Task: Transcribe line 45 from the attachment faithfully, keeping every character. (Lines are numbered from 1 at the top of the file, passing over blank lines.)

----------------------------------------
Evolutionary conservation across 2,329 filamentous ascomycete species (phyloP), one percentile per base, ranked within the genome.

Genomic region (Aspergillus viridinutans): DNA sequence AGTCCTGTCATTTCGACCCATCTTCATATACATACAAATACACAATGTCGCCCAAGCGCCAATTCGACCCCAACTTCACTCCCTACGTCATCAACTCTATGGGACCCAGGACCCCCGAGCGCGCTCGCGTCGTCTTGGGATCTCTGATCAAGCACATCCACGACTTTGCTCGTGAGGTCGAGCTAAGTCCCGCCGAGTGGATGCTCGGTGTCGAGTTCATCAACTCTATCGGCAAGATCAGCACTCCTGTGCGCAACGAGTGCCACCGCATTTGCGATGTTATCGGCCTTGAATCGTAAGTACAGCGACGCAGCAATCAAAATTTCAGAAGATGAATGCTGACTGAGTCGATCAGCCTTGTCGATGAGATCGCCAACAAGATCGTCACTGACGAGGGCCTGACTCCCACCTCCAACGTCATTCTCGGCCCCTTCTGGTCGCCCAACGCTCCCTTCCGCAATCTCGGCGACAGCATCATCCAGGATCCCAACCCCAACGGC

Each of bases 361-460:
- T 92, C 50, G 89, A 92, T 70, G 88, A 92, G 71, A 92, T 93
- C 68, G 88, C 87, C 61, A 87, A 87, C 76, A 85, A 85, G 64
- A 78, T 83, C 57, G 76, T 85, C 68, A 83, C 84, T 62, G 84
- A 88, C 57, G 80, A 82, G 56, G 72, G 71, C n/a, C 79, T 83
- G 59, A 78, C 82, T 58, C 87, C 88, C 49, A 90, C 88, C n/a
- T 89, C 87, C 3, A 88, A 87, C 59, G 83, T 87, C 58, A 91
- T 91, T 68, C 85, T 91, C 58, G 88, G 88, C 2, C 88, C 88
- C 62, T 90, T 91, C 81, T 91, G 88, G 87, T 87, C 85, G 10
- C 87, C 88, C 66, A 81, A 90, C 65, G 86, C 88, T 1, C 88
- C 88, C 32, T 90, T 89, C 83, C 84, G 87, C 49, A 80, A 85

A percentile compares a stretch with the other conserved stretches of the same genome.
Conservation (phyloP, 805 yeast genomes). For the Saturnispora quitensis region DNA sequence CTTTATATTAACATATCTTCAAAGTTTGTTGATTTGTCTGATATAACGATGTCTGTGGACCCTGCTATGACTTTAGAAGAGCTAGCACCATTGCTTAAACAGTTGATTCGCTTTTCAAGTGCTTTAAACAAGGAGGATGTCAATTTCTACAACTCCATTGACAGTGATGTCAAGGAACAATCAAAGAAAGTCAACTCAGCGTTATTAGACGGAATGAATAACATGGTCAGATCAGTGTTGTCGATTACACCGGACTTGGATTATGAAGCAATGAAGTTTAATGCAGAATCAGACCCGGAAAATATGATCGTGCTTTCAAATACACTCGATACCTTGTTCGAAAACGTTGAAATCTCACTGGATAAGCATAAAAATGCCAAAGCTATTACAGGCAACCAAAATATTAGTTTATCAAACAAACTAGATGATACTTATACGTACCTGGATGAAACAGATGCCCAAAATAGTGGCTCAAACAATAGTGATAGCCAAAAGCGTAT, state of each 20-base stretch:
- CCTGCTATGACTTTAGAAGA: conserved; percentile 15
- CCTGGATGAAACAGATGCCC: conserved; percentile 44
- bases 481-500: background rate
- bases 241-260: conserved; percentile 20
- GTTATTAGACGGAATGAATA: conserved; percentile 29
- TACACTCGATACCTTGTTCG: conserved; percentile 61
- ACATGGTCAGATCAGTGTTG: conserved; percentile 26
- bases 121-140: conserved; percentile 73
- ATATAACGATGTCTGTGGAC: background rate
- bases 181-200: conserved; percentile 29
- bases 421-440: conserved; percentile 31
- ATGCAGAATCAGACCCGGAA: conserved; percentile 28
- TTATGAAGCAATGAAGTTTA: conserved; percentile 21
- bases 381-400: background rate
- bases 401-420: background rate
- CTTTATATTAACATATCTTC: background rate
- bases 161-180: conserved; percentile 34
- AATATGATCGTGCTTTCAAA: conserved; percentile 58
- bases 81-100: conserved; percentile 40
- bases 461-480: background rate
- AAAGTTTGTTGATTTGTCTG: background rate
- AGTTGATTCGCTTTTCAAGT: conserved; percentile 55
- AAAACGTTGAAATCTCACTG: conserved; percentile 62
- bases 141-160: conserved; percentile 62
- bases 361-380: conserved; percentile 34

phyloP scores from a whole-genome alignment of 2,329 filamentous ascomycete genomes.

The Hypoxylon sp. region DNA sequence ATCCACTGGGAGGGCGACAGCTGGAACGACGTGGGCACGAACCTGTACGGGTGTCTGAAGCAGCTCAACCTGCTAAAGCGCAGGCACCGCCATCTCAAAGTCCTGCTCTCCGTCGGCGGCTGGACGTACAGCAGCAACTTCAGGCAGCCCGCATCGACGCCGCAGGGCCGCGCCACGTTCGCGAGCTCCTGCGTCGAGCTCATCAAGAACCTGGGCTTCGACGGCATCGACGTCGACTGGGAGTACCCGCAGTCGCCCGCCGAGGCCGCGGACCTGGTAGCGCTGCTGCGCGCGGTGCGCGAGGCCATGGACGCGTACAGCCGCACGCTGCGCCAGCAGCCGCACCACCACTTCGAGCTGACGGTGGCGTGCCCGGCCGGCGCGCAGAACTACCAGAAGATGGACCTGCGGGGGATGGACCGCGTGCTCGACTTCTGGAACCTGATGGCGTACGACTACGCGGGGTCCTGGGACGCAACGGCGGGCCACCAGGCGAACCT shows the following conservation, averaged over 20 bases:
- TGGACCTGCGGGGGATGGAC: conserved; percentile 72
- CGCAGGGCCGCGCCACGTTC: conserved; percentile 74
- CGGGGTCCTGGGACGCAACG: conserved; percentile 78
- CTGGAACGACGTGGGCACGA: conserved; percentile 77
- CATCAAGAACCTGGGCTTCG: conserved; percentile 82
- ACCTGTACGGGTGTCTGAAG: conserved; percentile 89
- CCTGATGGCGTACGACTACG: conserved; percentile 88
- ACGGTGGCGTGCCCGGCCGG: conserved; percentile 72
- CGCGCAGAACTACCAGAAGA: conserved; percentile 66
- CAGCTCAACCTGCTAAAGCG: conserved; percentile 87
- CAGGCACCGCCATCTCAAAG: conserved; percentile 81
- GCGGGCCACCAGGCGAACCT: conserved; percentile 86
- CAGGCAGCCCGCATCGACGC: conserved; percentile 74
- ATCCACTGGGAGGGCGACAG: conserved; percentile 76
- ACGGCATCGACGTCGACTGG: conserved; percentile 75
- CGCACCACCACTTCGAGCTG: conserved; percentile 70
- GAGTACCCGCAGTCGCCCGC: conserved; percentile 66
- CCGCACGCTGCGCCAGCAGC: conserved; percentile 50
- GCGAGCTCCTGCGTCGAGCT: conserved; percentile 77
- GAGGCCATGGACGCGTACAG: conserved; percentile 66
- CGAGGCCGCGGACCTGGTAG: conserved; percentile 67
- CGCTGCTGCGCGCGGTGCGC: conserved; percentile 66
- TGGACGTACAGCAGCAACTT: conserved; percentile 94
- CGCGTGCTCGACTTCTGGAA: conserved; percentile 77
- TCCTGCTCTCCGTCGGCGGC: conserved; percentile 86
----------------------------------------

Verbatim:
- CGGGGTCCTGGGACGCAACG: conserved; percentile 78